Lesson 1: Give the editor what he or she wants

Take 3! The sound of eggs sizzling in the frying pan filled the air and James, the editor of Good Motoring magazine, asked: “What do you think of my breakfast this morning, Susie?”

He poked a microphone at my face and I garbled something incoherent about fry ups not being very nutritious. Porridge would be better.  

We were recording a podcast for the Good Motoring website, and the ‘cooking breakfast’ sounds were pre-recorded. I was nervous and didn’t like being unprepared. I wanted to write my answers down and read them back with confidence, but James whipped my notepad away saying he didn’t want it to sound staged. “No danger of that,” I thought.  

The interview was the outcome of a rejection letter. James had rejected my proposal to write about the hair-raising experience of being a learner motorcyclist on British roads, but said he was interested in other road safety ideas. So instead, I secured a commission to write about good nutrition to help drivers concentrate on the road – this podcast was part of the package.
“I don’t normally eat a full English breakfast,” said James, “but I thought it would give us more to talk about!” And so began the start of a beautiful working relationship – he has since bought my articles on speed cameras and motorcycle driving tests too.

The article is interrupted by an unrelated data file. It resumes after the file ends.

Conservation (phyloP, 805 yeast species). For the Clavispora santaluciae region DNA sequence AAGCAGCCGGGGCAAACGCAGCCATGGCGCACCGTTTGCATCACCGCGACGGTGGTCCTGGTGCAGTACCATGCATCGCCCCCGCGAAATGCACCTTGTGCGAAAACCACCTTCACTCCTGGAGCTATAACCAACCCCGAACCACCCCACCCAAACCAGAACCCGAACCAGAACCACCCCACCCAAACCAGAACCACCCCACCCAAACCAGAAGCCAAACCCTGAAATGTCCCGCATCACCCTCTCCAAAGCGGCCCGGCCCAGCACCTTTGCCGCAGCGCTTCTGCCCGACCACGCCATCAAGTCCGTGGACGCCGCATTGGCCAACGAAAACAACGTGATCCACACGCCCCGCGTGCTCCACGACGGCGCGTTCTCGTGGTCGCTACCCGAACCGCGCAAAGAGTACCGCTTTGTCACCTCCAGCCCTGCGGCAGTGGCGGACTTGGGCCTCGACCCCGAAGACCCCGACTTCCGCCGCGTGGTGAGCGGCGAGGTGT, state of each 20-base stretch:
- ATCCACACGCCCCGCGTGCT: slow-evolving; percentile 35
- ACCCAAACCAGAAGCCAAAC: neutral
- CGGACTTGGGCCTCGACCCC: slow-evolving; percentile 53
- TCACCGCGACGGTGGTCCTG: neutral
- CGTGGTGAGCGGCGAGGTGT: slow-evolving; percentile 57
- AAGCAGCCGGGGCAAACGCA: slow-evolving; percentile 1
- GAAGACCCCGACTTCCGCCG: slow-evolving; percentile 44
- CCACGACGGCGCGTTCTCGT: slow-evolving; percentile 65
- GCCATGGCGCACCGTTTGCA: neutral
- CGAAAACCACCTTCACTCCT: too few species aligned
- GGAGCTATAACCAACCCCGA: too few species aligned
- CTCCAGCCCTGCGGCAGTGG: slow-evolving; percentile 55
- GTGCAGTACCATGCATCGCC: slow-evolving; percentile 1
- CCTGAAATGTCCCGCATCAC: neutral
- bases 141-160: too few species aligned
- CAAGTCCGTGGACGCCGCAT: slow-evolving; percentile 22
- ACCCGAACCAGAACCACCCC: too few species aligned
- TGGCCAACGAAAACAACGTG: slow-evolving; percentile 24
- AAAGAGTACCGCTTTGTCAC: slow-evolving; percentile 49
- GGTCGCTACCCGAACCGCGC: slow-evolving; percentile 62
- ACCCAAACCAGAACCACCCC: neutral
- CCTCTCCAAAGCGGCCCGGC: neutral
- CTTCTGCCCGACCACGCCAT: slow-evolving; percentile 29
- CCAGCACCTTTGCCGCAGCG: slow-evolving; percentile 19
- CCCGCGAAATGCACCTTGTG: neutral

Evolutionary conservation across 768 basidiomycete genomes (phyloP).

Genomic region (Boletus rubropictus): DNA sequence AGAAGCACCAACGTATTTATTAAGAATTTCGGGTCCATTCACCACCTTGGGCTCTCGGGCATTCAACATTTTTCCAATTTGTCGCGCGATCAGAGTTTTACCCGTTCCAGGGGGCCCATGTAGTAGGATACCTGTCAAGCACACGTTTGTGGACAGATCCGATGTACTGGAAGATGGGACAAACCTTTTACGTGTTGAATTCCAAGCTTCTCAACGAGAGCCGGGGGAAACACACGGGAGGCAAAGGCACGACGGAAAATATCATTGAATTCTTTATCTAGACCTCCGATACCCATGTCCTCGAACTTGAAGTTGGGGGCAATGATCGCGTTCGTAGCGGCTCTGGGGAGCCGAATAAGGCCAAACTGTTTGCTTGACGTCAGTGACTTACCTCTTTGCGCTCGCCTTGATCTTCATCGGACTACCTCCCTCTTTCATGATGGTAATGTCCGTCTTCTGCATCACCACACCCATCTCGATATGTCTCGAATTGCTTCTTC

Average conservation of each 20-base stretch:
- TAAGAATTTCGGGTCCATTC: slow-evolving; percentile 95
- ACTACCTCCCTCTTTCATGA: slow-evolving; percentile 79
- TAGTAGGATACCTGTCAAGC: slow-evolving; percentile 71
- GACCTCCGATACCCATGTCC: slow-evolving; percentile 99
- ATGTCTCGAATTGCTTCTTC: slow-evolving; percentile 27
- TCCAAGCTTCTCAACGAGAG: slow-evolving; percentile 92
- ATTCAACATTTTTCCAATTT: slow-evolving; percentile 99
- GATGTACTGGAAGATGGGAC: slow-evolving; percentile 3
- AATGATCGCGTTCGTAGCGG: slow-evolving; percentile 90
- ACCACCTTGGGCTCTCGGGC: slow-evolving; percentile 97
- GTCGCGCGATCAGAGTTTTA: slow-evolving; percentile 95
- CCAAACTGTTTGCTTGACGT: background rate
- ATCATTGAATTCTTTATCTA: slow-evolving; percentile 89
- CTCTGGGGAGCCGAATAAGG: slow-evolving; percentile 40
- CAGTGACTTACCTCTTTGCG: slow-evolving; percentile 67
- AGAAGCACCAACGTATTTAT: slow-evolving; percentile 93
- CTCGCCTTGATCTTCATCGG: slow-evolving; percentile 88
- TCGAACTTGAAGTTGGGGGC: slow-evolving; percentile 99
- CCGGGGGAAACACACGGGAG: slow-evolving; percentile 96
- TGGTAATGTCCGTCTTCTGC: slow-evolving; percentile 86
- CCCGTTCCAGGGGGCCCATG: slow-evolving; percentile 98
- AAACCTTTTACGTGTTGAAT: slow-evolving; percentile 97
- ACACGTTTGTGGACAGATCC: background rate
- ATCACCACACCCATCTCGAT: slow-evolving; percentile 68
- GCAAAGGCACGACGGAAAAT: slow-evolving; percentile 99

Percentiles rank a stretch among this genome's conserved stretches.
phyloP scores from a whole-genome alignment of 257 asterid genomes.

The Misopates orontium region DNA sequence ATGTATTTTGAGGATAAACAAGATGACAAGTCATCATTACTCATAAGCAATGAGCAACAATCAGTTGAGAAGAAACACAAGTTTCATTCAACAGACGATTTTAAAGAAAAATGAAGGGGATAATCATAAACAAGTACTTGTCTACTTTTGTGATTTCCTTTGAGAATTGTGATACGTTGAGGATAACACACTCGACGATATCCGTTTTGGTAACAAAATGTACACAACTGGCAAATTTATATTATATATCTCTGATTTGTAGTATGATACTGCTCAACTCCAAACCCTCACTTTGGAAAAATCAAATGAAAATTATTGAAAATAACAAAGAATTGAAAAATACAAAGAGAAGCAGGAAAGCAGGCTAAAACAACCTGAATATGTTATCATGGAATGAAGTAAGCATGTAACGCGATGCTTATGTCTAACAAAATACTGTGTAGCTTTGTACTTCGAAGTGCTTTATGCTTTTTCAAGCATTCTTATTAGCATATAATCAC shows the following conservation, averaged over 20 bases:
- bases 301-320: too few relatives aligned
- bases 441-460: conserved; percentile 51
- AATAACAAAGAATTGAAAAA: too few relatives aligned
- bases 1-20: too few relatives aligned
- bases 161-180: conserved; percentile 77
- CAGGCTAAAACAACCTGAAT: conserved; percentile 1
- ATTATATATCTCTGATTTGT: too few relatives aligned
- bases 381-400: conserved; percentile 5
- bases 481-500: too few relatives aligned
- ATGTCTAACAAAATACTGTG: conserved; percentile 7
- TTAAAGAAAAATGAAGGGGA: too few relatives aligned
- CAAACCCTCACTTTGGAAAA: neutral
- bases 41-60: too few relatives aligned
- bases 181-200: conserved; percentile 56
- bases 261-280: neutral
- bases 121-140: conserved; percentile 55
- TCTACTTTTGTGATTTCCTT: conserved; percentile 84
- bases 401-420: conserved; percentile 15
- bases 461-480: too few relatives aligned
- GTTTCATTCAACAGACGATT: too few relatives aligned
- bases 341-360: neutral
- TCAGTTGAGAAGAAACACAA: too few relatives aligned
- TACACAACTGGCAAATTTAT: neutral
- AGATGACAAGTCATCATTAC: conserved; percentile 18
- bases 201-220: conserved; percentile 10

What did I learn from this experience? To listen and learn from the feedback received. Look for opportunities that rejection letters reveal and then give the editor what he wants.

Lesson 2: Don’t write an essay!


One of my earliest customers was Paranormal magazine. The editor, Brian, didn’t offer firm commissions, but would tell me if he liked an idea. Then I’d submit a full article on spec for his consideration.

He was interested in an idea I’d pitched entitled ‘The Psychology of Fear’ so I trawled through my psychology degree books, writing up all things fear-related including conditions like panic attacks and their treatment. It was well researched but a bit academic, so I made an attempt to lighten it up and submitted it.